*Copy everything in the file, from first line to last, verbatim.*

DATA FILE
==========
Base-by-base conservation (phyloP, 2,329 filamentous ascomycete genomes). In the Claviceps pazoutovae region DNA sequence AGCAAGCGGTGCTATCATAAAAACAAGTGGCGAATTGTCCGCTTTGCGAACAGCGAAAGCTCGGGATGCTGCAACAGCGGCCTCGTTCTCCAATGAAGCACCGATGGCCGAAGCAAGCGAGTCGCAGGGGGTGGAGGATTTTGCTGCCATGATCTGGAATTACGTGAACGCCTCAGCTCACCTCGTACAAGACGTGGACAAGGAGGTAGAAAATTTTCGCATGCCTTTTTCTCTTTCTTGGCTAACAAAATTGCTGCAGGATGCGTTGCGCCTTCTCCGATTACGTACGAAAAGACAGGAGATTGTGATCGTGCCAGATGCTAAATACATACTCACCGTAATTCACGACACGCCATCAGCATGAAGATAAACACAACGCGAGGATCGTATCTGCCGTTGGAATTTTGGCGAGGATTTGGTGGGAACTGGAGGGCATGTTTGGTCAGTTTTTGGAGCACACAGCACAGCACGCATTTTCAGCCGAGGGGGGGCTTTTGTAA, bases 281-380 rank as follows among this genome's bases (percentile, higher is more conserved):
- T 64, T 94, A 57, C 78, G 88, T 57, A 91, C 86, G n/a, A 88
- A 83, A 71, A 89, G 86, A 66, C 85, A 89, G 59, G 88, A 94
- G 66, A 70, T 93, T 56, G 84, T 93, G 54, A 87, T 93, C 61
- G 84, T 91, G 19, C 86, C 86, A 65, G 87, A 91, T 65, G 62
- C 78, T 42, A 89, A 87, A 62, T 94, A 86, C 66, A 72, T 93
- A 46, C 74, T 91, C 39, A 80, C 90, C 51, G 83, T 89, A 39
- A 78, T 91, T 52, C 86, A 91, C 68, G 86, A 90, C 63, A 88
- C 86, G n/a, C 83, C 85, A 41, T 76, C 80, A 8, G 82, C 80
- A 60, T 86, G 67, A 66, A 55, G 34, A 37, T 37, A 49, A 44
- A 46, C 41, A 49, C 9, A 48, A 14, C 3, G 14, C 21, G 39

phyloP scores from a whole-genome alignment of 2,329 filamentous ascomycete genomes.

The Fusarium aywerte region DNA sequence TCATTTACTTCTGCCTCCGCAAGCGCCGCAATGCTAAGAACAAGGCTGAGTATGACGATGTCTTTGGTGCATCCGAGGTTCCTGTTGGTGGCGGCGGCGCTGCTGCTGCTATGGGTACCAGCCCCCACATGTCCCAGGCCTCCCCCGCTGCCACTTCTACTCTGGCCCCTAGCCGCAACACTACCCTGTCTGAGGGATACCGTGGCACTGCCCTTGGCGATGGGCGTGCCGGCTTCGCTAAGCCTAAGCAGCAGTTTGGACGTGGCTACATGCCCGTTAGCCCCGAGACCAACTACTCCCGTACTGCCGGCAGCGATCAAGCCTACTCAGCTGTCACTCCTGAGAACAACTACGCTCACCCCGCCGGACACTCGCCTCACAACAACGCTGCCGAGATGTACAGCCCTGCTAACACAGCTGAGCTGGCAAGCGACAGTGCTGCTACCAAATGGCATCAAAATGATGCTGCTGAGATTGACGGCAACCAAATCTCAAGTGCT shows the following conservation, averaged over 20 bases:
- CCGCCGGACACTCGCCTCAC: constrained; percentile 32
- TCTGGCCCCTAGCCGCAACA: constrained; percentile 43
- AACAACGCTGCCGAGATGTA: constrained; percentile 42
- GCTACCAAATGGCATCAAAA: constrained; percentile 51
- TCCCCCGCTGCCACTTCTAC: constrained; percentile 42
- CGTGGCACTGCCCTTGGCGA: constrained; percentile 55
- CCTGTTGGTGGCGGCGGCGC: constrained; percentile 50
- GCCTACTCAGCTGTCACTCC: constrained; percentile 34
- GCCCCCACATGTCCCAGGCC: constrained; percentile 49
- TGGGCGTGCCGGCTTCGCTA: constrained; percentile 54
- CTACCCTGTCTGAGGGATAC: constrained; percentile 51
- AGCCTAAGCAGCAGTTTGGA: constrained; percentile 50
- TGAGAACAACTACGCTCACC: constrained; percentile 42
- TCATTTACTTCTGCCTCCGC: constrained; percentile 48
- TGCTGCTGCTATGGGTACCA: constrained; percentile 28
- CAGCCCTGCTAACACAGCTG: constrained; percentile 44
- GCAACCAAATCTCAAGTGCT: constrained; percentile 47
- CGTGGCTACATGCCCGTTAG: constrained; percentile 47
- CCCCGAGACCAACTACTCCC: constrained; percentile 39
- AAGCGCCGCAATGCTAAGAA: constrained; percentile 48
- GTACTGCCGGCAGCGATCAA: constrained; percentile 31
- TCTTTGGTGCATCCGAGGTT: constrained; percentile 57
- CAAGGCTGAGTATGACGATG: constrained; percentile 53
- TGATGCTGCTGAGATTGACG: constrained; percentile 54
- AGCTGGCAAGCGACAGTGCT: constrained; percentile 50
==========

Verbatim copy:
Base-by-base conservation (phyloP, 2,329 filamentous ascomycete genomes). In the Claviceps pazoutovae region DNA sequence AGCAAGCGGTGCTATCATAAAAACAAGTGGCGAATTGTCCGCTTTGCGAACAGCGAAAGCTCGGGATGCTGCAACAGCGGCCTCGTTCTCCAATGAAGCACCGATGGCCGAAGCAAGCGAGTCGCAGGGGGTGGAGGATTTTGCTGCCATGATCTGGAATTACGTGAACGCCTCAGCTCACCTCGTACAAGACGTGGACAAGGAGGTAGAAAATTTTCGCATGCCTTTTTCTCTTTCTTGGCTAACAAAATTGCTGCAGGATGCGTTGCGCCTTCTCCGATTACGTACGAAAAGACAGGAGATTGTGATCGTGCCAGATGCTAAATACATACTCACCGTAATTCACGACACGCCATCAGCATGAAGATAAACACAACGCGAGGATCGTATCTGCCGTTGGAATTTTGGCGAGGATTTGGTGGGAACTGGAGGGCATGTTTGGTCAGTTTTTGGAGCACACAGCACAGCACGCATTTTCAGCCGAGGGGGGGCTTTTGTAA, bases 281-380 rank as follows among this genome's bases (percentile, higher is more conserved):
- T 64, T 94, A 57, C 78, G 88, T 57, A 91, C 86, G n/a, A 88
- A 83, A 71, A 89, G 86, A 66, C 85, A 89, G 59, G 88, A 94
- G 66, A 70, T 93, T 56, G 84, T 93, G 54, A 87, T 93, C 61
- G 84, T 91, G 19, C 86, C 86, A 65, G 87, A 91, T 65, G 62
- C 78, T 42, A 89, A 87, A 62, T 94, A 86, C 66, A 72, T 93
- A 46, C 74, T 91, C 39, A 80, C 90, C 51, G 83, T 89, A 39
- A 78, T 91, T 52, C 86, A 91, C 68, G 86, A 90, C 63, A 88
- C 86, G n/a, C 83, C 85, A 41, T 76, C 80, A 8, G 82, C 80
- A 60, T 86, G 67, A 66, A 55, G 34, A 37, T 37, A 49, A 44
- A 46, C 41, A 49, C 9, A 48, A 14, C 3, G 14, C 21, G 39

phyloP scores from a whole-genome alignment of 2,329 filamentous ascomycete genomes.

The Fusarium aywerte region DNA sequence TCATTTACTTCTGCCTCCGCAAGCGCCGCAATGCTAAGAACAAGGCTGAGTATGACGATGTCTTTGGTGCATCCGAGGTTCCTGTTGGTGGCGGCGGCGCTGCTGCTGCTATGGGTACCAGCCCCCACATGTCCCAGGCCTCCCCCGCTGCCACTTCTACTCTGGCCCCTAGCCGCAACACTACCCTGTCTGAGGGATACCGTGGCACTGCCCTTGGCGATGGGCGTGCCGGCTTCGCTAAGCCTAAGCAGCAGTTTGGACGTGGCTACATGCCCGTTAGCCCCGAGACCAACTACTCCCGTACTGCCGGCAGCGATCAAGCCTACTCAGCTGTCACTCCTGAGAACAACTACGCTCACCCCGCCGGACACTCGCCTCACAACAACGCTGCCGAGATGTACAGCCCTGCTAACACAGCTGAGCTGGCAAGCGACAGTGCTGCTACCAAATGGCATCAAAATGATGCTGCTGAGATTGACGGCAACCAAATCTCAAGTGCT shows the following conservation, averaged over 20 bases:
- CCGCCGGACACTCGCCTCAC: constrained; percentile 32
- TCTGGCCCCTAGCCGCAACA: constrained; percentile 43
- AACAACGCTGCCGAGATGTA: constrained; percentile 42
- GCTACCAAATGGCATCAAAA: constrained; percentile 51
- TCCCCCGCTGCCACTTCTAC: constrained; percentile 42
- CGTGGCACTGCCCTTGGCGA: constrained; percentile 55
- CCTGTTGGTGGCGGCGGCGC: constrained; percentile 50
- GCCTACTCAGCTGTCACTCC: constrained; percentile 34
- GCCCCCACATGTCCCAGGCC: constrained; percentile 49
- TGGGCGTGCCGGCTTCGCTA: constrained; percentile 54
- CTACCCTGTCTGAGGGATAC: constrained; percentile 51
- AGCCTAAGCAGCAGTTTGGA: constrained; percentile 50
- TGAGAACAACTACGCTCACC: constrained; percentile 42
- TCATTTACTTCTGCCTCCGC: constrained; percentile 48
- TGCTGCTGCTATGGGTACCA: constrained; percentile 28
- CAGCCCTGCTAACACAGCTG: constrained; percentile 44
- GCAACCAAATCTCAAGTGCT: constrained; percentile 47
- CGTGGCTACATGCCCGTTAG: constrained; percentile 47
- CCCCGAGACCAACTACTCCC: constrained; percentile 39
- AAGCGCCGCAATGCTAAGAA: constrained; percentile 48
- GTACTGCCGGCAGCGATCAA: constrained; percentile 31
- TCTTTGGTGCATCCGAGGTT: constrained; percentile 57
- CAAGGCTGAGTATGACGATG: constrained; percentile 53
- TGATGCTGCTGAGATTGACG: constrained; percentile 54
- AGCTGGCAAGCGACAGTGCT: constrained; percentile 50